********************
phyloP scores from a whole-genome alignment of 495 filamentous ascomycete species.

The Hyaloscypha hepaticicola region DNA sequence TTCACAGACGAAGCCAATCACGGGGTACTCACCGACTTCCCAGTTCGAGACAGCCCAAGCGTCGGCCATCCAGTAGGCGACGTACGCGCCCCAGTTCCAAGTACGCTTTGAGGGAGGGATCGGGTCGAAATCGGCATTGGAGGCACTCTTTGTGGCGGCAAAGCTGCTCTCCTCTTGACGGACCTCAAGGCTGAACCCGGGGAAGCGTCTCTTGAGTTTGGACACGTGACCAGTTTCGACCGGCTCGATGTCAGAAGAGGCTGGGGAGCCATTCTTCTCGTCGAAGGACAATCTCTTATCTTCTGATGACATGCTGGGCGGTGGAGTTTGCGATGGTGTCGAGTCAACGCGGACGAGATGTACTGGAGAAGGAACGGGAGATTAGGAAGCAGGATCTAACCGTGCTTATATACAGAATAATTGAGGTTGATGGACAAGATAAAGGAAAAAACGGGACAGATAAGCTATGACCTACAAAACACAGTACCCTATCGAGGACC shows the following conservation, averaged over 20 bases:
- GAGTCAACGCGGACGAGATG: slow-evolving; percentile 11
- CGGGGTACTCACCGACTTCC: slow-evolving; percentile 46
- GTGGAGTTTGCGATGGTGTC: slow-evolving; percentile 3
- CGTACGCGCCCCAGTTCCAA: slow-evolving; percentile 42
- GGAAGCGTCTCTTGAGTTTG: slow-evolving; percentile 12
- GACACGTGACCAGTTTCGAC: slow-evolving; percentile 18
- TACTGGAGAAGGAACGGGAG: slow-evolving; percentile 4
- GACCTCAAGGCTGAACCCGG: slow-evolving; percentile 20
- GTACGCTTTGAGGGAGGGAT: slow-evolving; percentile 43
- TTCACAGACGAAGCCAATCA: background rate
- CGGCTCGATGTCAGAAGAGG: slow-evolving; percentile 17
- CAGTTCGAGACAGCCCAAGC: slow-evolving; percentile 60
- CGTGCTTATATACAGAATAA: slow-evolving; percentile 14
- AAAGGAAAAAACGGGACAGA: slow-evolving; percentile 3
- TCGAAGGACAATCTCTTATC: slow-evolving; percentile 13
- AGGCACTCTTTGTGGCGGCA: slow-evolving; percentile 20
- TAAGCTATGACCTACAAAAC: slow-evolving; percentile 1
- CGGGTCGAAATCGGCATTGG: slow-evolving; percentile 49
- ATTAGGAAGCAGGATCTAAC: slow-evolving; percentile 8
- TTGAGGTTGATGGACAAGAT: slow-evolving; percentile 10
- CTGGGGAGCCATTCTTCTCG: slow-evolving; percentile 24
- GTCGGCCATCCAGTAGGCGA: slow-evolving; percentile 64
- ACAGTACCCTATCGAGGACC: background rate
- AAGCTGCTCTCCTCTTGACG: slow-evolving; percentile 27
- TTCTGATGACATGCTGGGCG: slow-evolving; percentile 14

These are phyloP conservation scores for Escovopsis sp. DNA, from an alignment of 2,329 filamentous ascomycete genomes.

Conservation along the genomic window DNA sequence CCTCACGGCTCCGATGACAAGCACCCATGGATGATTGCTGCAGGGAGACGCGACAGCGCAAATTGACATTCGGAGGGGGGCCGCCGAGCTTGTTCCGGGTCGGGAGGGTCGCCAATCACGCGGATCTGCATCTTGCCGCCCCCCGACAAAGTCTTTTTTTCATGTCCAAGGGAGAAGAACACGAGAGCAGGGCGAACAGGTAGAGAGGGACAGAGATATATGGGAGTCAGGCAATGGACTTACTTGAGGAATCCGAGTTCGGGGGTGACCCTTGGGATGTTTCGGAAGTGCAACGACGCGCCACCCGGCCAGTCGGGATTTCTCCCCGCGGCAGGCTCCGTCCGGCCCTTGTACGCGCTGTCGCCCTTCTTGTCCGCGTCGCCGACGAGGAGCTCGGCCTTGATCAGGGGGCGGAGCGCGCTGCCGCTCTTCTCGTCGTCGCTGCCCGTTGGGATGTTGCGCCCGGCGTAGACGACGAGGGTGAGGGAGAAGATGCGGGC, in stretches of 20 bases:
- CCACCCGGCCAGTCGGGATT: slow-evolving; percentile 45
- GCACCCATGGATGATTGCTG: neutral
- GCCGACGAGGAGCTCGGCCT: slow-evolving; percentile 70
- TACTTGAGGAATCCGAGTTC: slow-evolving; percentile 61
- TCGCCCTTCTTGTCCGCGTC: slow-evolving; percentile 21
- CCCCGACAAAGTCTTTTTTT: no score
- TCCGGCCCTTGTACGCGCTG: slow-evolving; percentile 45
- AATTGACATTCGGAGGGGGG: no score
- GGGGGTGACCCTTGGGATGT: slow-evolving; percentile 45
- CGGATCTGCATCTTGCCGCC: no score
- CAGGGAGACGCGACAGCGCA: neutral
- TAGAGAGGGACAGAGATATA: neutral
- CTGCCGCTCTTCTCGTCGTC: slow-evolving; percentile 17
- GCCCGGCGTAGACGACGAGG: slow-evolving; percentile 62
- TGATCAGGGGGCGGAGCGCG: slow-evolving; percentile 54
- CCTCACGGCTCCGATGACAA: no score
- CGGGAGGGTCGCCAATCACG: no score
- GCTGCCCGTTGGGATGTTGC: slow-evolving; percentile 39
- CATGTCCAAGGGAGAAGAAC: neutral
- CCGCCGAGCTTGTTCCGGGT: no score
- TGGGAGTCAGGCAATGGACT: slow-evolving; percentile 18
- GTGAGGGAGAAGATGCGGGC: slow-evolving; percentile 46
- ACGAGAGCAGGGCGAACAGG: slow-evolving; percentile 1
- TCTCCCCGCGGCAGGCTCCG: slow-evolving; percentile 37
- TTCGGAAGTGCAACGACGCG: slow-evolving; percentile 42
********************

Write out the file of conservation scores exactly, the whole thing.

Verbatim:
phyloP scores from a whole-genome alignment of 495 filamentous ascomycete species.

The Hyaloscypha hepaticicola region DNA sequence TTCACAGACGAAGCCAATCACGGGGTACTCACCGACTTCCCAGTTCGAGACAGCCCAAGCGTCGGCCATCCAGTAGGCGACGTACGCGCCCCAGTTCCAAGTACGCTTTGAGGGAGGGATCGGGTCGAAATCGGCATTGGAGGCACTCTTTGTGGCGGCAAAGCTGCTCTCCTCTTGACGGACCTCAAGGCTGAACCCGGGGAAGCGTCTCTTGAGTTTGGACACGTGACCAGTTTCGACCGGCTCGATGTCAGAAGAGGCTGGGGAGCCATTCTTCTCGTCGAAGGACAATCTCTTATCTTCTGATGACATGCTGGGCGGTGGAGTTTGCGATGGTGTCGAGTCAACGCGGACGAGATGTACTGGAGAAGGAACGGGAGATTAGGAAGCAGGATCTAACCGTGCTTATATACAGAATAATTGAGGTTGATGGACAAGATAAAGGAAAAAACGGGACAGATAAGCTATGACCTACAAAACACAGTACCCTATCGAGGACC shows the following conservation, averaged over 20 bases:
- GAGTCAACGCGGACGAGATG: slow-evolving; percentile 11
- CGGGGTACTCACCGACTTCC: slow-evolving; percentile 46
- GTGGAGTTTGCGATGGTGTC: slow-evolving; percentile 3
- CGTACGCGCCCCAGTTCCAA: slow-evolving; percentile 42
- GGAAGCGTCTCTTGAGTTTG: slow-evolving; percentile 12
- GACACGTGACCAGTTTCGAC: slow-evolving; percentile 18
- TACTGGAGAAGGAACGGGAG: slow-evolving; percentile 4
- GACCTCAAGGCTGAACCCGG: slow-evolving; percentile 20
- GTACGCTTTGAGGGAGGGAT: slow-evolving; percentile 43
- TTCACAGACGAAGCCAATCA: background rate
- CGGCTCGATGTCAGAAGAGG: slow-evolving; percentile 17
- CAGTTCGAGACAGCCCAAGC: slow-evolving; percentile 60
- CGTGCTTATATACAGAATAA: slow-evolving; percentile 14
- AAAGGAAAAAACGGGACAGA: slow-evolving; percentile 3
- TCGAAGGACAATCTCTTATC: slow-evolving; percentile 13
- AGGCACTCTTTGTGGCGGCA: slow-evolving; percentile 20
- TAAGCTATGACCTACAAAAC: slow-evolving; percentile 1
- CGGGTCGAAATCGGCATTGG: slow-evolving; percentile 49
- ATTAGGAAGCAGGATCTAAC: slow-evolving; percentile 8
- TTGAGGTTGATGGACAAGAT: slow-evolving; percentile 10
- CTGGGGAGCCATTCTTCTCG: slow-evolving; percentile 24
- GTCGGCCATCCAGTAGGCGA: slow-evolving; percentile 64
- ACAGTACCCTATCGAGGACC: background rate
- AAGCTGCTCTCCTCTTGACG: slow-evolving; percentile 27
- TTCTGATGACATGCTGGGCG: slow-evolving; percentile 14

These are phyloP conservation scores for Escovopsis sp. DNA, from an alignment of 2,329 filamentous ascomycete genomes.

Conservation along the genomic window DNA sequence CCTCACGGCTCCGATGACAAGCACCCATGGATGATTGCTGCAGGGAGACGCGACAGCGCAAATTGACATTCGGAGGGGGGCCGCCGAGCTTGTTCCGGGTCGGGAGGGTCGCCAATCACGCGGATCTGCATCTTGCCGCCCCCCGACAAAGTCTTTTTTTCATGTCCAAGGGAGAAGAACACGAGAGCAGGGCGAACAGGTAGAGAGGGACAGAGATATATGGGAGTCAGGCAATGGACTTACTTGAGGAATCCGAGTTCGGGGGTGACCCTTGGGATGTTTCGGAAGTGCAACGACGCGCCACCCGGCCAGTCGGGATTTCTCCCCGCGGCAGGCTCCGTCCGGCCCTTGTACGCGCTGTCGCCCTTCTTGTCCGCGTCGCCGACGAGGAGCTCGGCCTTGATCAGGGGGCGGAGCGCGCTGCCGCTCTTCTCGTCGTCGCTGCCCGTTGGGATGTTGCGCCCGGCGTAGACGACGAGGGTGAGGGAGAAGATGCGGGC, in stretches of 20 bases:
- CCACCCGGCCAGTCGGGATT: slow-evolving; percentile 45
- GCACCCATGGATGATTGCTG: neutral
- GCCGACGAGGAGCTCGGCCT: slow-evolving; percentile 70
- TACTTGAGGAATCCGAGTTC: slow-evolving; percentile 61
- TCGCCCTTCTTGTCCGCGTC: slow-evolving; percentile 21
- CCCCGACAAAGTCTTTTTTT: no score
- TCCGGCCCTTGTACGCGCTG: slow-evolving; percentile 45
- AATTGACATTCGGAGGGGGG: no score
- GGGGGTGACCCTTGGGATGT: slow-evolving; percentile 45
- CGGATCTGCATCTTGCCGCC: no score
- CAGGGAGACGCGACAGCGCA: neutral
- TAGAGAGGGACAGAGATATA: neutral
- CTGCCGCTCTTCTCGTCGTC: slow-evolving; percentile 17
- GCCCGGCGTAGACGACGAGG: slow-evolving; percentile 62
- TGATCAGGGGGCGGAGCGCG: slow-evolving; percentile 54
- CCTCACGGCTCCGATGACAA: no score
- CGGGAGGGTCGCCAATCACG: no score
- GCTGCCCGTTGGGATGTTGC: slow-evolving; percentile 39
- CATGTCCAAGGGAGAAGAAC: neutral
- CCGCCGAGCTTGTTCCGGGT: no score
- TGGGAGTCAGGCAATGGACT: slow-evolving; percentile 18
- GTGAGGGAGAAGATGCGGGC: slow-evolving; percentile 46
- ACGAGAGCAGGGCGAACAGG: slow-evolving; percentile 1
- TCTCCCCGCGGCAGGCTCCG: slow-evolving; percentile 37
- TTCGGAAGTGCAACGACGCG: slow-evolving; percentile 42